Although we hope we will never be in a car accident, chances are every driver will at least experience a fender-bender, if not worse, during their lifetime. According to the National Safety Council, over 4.4 million people were injured in car accidents in the United States in 2019 and required medical attention. More than 38,800 lost their lives.
So, are you prepared if that happens to you? Is your family prepared for such event?
This article will help you prepare for the worst while providing for and hoping for the best, and is advice from the office of a prominent life insurance lawyer in Philadelphia.
Maintaining the Necessary Insurance Policies
This is the first type of insurance that protects both you and your passengers if anyone is injured in a car accident, and your vehicle if it is damaged. Most states require car owners to purchase and maintain some form of auto insurance.
The law differs state-by-state as to how insurance works when there is a car accident. Many states are “no-fault” states, meaning that a driver need not show that the other driver was at fault in order to be paid the policy benefit for medical expenses and property damage. Other states are “at-fault” states where the drivers often must litigate the issue of fault, and if a driver is more than 50% responsible for the accident, that driver and their insurance must pay.
If you live in an “at-fault” state and are concerned about the possibility of being in an accident and being found at fault, consider purchasing PIP (personal injury protection) insurance, which will pay you regardless of fault.
If your family’s primary breadwinner is killed in a car accident, how will your family replace that income stream? Term life insurance is your least expensive solution.
Typically, the primary breadwinner will complete an initial application and medical questionnaire, and in some cases, submit to a medical exam. The life insurance company will write the policy taking into consideration the risk that the insured will die within the policy term. Factors such as age, medical history, current health, medications, and lifestyle habits will affect risk assessment. Those at greater risk will pay higher premiums, those at lower risk, lower premiums.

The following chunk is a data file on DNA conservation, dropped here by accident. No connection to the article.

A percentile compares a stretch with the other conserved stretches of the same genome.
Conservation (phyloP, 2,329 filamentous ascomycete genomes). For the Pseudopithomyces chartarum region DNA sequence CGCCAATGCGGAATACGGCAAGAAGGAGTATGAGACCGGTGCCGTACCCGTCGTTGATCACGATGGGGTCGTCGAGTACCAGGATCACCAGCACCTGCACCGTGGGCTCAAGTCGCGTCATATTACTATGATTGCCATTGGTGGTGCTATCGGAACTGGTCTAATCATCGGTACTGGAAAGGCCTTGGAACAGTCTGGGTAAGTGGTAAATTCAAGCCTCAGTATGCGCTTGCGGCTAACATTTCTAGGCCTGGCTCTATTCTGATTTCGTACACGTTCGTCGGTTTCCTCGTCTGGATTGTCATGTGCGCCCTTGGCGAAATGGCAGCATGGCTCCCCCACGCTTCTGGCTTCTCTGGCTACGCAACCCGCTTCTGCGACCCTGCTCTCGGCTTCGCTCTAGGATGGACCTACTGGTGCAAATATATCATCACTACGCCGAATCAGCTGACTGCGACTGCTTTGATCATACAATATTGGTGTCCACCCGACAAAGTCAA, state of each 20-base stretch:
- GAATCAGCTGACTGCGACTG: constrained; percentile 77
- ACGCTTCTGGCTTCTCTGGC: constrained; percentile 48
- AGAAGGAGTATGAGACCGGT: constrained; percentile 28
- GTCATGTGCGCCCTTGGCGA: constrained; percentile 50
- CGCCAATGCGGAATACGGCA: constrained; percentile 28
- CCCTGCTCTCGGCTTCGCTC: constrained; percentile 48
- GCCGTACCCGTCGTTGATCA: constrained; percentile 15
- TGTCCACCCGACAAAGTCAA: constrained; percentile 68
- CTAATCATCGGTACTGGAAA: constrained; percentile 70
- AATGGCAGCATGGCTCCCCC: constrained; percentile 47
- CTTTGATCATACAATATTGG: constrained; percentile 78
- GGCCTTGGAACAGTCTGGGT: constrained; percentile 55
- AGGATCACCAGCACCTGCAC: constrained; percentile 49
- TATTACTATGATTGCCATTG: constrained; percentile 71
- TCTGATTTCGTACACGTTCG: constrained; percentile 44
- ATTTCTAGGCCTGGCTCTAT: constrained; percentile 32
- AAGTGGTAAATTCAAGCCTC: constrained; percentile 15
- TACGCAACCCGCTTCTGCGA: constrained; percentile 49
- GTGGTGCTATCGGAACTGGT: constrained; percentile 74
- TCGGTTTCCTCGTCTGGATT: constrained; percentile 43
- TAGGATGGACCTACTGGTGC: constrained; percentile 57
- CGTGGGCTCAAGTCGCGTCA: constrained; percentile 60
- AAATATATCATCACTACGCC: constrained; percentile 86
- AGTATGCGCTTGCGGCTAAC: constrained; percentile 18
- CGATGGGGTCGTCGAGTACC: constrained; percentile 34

The insured will then pay policy premiums for the duration of the term, which may be 10, 20, 30 years, for example. If the insured dies within the policy term, the insured’s named beneficiaries will receive the death benefit on the policy.
The amount of life insurance you purchase will depend upon the income of the primary breadwinner and the family’s anticipated expenses. For example, a young couple with two small children might purchase a 30-year $500,000 policy to pay off a relatively new mortgage and pay the children’s education expenses. An older couple with grown children might purchase a 20-year $100,000 policy to pay off the last of the mortgage, supplement the retirement income of the surviving spouse, and provide for end-of-life expenses.
Accidental Death and Dismemberment insurance (“AD&D”) can often be purchased as a rider on term life insurance. AD&D insurance will pay an additional amount to beneficiaries if the insured dies in a car accident. If the insured is seriously injured in a car accident, AD&D will payout according to the seriousness of the injury.